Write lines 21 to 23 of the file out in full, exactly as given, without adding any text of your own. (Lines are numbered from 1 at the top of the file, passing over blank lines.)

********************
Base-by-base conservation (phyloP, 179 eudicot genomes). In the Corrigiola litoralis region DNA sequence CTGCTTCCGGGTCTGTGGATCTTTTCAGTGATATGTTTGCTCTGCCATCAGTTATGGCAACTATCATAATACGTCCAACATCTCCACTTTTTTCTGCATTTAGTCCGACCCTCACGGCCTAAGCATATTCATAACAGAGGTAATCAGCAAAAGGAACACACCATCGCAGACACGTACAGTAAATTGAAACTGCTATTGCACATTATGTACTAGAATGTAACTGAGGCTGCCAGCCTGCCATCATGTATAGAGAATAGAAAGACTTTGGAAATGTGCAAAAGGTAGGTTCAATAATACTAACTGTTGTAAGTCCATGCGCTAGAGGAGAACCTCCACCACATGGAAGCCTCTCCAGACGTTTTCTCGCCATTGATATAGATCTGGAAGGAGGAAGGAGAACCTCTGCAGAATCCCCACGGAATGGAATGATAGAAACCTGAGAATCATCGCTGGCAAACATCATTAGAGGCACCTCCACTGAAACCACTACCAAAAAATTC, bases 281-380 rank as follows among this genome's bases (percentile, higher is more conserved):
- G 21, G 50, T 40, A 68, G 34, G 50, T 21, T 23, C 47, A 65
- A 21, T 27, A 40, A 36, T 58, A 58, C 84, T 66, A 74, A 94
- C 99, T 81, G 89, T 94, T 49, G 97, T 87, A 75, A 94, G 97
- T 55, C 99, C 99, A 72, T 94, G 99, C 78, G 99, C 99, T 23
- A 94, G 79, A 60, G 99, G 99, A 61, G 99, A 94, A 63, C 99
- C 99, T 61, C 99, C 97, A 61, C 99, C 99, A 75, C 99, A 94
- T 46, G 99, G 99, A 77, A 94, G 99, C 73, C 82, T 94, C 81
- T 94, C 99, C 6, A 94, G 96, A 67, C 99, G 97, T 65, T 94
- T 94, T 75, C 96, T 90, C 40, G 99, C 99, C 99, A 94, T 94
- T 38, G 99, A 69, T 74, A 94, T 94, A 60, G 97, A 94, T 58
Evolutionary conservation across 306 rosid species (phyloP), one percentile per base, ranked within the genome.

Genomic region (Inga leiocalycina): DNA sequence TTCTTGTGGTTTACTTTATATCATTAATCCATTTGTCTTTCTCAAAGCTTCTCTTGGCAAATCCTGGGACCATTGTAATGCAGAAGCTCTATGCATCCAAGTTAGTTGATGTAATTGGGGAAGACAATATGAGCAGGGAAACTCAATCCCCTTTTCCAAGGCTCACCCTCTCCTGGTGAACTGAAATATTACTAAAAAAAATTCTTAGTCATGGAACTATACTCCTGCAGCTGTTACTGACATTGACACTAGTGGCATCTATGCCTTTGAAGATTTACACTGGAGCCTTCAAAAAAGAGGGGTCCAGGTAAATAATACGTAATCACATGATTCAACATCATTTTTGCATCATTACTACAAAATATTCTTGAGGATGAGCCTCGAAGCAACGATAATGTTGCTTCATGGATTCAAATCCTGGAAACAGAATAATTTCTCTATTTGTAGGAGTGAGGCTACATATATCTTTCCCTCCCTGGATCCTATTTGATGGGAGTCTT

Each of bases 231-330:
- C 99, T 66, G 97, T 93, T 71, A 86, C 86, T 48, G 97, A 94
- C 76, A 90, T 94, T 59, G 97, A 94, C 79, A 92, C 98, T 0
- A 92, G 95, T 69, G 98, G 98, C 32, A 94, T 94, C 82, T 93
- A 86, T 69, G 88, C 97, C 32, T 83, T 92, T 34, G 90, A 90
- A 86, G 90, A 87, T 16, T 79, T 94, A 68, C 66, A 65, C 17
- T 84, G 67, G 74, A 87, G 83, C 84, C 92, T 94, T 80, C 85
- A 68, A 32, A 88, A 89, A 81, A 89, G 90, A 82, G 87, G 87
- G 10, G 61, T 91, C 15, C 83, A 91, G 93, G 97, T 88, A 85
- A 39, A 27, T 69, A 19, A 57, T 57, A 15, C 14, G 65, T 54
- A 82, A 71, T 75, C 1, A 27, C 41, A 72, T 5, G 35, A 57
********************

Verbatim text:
- A 68, A 32, A 88, A 89, A 81, A 89, G 90, A 82, G 87, G 87
- G 10, G 61, T 91, C 15, C 83, A 91, G 93, G 97, T 88, A 85
- A 39, A 27, T 69, A 19, A 57, T 57, A 15, C 14, G 65, T 54